Syrian Activists Run Secret Hospitals to Avoid Brutal Gov’t Crackdown
In a bid to crush the mass demonstrations that broke out in March, Syrian authorities have turned government-run hospitals and medical staff into instruments of oppression, according to a report released by Amnesty International today.
The group documents numerous cases of protesters being physically assaulted and denied medial care, while security forces disappear injured activists from hospitals and obstruct ambulances picking up the wounded.
As a result, many of the protesters try to avoid the state-run hospitals in the cities of Banias, Homs and Tell Kalakh.
“Given the scale and seriousness of the injuries being sustained by people across the country, it is disturbing to find that many consider it safer to risk not having major wounds treated rather than going to proper medical facilities,” said Cilina Nasser, Amnesty’s Middle East researcher.
Some of the injured are even turning to makeshift secret hospitals set up in safe houses across the country.
Reporter Ramita Navai, who traveled undercover in Syria last month, visited some of these secret hospitals, which will be featured in an upcoming FRONTLINE broadcast.
One doctor told Navai that doctors treating injured protesters have been arrested and sometimes even killed. Living under extreme fear, the activists and doctors go to great lengths to hide the secret facilities.
“We saw a courtyard that a network of activists can turn into an operating theater in 10 minutes,” says Navai.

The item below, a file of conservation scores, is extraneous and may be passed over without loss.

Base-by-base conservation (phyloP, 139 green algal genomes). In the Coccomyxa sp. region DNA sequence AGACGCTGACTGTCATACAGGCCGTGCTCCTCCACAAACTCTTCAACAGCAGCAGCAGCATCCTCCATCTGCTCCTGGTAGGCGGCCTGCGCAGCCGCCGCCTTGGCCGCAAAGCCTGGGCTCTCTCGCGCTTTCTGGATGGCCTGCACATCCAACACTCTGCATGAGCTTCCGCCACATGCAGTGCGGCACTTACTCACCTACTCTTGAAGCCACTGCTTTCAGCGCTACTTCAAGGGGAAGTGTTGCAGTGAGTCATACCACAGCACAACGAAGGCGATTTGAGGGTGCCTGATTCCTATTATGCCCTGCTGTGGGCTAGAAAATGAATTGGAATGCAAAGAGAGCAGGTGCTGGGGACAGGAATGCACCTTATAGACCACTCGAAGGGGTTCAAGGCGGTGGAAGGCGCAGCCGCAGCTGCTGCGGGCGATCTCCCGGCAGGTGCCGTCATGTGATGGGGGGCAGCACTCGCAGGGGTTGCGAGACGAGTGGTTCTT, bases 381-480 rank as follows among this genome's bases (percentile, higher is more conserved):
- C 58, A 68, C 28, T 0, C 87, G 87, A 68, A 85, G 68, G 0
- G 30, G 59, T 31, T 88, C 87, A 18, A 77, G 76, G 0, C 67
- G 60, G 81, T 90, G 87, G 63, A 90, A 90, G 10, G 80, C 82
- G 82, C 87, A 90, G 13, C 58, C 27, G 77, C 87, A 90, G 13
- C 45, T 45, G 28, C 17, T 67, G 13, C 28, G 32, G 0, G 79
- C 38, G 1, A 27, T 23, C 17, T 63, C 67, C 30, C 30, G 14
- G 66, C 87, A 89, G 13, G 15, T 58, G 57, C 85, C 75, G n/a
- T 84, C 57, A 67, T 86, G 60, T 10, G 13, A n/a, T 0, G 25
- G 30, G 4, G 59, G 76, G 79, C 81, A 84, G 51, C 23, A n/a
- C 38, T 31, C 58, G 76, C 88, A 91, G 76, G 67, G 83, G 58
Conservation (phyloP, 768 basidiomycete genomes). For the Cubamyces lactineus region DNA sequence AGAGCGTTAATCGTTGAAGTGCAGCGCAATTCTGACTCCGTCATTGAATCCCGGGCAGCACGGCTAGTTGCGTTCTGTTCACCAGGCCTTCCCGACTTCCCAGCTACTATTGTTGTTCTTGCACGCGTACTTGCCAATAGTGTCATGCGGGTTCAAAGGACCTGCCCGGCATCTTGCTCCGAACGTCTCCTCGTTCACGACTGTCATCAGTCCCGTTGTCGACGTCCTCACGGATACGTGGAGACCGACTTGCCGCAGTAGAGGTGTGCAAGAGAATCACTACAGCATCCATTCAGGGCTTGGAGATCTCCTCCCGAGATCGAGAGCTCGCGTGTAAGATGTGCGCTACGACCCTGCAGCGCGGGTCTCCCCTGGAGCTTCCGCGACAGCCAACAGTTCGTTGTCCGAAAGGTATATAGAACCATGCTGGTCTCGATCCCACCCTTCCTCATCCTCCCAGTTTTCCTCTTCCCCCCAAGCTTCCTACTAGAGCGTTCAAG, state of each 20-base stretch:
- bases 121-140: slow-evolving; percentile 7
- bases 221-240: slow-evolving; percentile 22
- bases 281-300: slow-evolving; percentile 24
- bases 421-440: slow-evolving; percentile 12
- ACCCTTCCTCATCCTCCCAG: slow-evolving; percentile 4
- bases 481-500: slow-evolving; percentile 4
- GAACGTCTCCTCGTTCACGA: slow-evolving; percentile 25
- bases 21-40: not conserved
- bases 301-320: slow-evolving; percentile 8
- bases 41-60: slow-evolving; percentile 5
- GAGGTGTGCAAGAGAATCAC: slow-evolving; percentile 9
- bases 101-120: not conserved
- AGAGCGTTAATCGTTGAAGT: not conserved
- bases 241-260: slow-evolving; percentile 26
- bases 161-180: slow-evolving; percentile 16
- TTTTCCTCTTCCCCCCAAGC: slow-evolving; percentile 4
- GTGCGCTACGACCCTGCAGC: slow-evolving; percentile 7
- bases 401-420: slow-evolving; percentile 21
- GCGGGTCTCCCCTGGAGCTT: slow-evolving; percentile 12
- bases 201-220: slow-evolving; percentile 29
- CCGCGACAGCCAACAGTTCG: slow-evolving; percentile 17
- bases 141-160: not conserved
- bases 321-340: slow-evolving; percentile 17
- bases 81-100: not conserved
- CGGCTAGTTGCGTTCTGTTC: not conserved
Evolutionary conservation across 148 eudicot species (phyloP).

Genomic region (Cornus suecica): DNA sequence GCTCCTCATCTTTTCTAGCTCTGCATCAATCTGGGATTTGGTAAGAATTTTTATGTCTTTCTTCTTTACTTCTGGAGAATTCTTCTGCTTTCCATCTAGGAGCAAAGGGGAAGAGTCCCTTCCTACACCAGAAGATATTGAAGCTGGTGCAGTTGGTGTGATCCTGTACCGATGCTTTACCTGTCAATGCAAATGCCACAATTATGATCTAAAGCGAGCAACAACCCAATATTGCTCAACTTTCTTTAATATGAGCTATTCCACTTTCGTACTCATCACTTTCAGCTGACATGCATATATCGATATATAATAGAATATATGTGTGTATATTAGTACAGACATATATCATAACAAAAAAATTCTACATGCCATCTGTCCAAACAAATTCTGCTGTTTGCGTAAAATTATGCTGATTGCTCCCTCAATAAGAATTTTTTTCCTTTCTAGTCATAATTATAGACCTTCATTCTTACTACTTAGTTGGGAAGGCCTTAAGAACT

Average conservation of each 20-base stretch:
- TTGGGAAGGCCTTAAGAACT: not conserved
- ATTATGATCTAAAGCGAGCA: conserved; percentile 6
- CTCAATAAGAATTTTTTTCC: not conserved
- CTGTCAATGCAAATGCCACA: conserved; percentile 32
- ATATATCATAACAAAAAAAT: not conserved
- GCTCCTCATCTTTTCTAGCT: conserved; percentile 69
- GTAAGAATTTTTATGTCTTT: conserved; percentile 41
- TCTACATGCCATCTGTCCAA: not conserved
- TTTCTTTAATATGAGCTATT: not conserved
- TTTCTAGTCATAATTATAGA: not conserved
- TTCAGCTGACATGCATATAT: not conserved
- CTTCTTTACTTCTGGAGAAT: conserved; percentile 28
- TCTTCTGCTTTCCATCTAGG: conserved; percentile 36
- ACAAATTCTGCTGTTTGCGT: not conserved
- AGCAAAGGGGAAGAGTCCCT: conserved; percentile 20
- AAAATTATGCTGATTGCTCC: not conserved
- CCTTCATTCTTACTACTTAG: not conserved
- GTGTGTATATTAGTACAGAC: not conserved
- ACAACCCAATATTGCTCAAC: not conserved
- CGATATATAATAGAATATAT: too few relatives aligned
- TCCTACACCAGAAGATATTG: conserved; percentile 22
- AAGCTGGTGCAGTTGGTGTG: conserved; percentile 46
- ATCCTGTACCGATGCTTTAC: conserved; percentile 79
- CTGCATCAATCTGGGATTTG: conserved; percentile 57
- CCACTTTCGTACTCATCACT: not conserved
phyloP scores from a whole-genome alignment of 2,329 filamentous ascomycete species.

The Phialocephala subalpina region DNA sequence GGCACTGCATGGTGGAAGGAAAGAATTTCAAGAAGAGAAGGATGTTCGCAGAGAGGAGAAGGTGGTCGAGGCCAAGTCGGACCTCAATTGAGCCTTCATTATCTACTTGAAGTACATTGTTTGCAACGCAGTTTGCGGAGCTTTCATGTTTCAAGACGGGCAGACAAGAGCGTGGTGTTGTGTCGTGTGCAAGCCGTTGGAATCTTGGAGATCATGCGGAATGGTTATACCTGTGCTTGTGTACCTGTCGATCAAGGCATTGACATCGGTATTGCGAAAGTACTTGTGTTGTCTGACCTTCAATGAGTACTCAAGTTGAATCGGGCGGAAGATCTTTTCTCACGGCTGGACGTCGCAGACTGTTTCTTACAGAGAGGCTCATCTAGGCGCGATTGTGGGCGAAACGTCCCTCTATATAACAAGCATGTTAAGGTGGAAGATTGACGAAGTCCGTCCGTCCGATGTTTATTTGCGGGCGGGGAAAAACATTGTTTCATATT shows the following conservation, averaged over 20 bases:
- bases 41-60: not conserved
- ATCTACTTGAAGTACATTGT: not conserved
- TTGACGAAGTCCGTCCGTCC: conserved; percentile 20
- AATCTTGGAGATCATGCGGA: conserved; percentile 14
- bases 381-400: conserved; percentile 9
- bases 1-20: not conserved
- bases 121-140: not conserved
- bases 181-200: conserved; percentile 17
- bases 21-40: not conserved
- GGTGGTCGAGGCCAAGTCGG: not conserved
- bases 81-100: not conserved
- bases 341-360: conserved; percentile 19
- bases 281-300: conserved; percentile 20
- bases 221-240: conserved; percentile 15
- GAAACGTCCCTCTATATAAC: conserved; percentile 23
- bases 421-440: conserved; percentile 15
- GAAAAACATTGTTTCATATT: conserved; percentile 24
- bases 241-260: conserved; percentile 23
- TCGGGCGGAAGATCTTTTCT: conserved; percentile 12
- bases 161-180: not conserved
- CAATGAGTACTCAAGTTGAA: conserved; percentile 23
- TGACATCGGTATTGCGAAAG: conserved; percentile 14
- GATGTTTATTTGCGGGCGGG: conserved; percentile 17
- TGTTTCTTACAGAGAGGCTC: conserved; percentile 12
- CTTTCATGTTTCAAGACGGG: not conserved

But these secret field hospitals have trouble getting adequate medical equipment, Amnesty says, especially blood for transfusions, which can only be obtained through the Ministry of Defense-controlled Central Blood Bank.
Syrian activists told Navai, who toured some of the warehouses where these medical supplies are kept, that they smuggle equipment in from Turkey, Jordan and Lebanon, and then move it from one secret warehouse to another in order to stay ahead of security forces.
Today a Syrian opposition group called for international protection from the government’s brutal tactics. Their demands come just a day ahead of the arrival of an Arab delegation of ministers to discuss starting a dialogue between the opposition and the government. The Syrian National Council says there will be no dialogue while the government cracks down on protestors.
Navai spent 15 days in some of the most dangerous parts of the country, following a network of Syrian opposition activists forced into hiding. Syria Undercover airs on Nov. 8.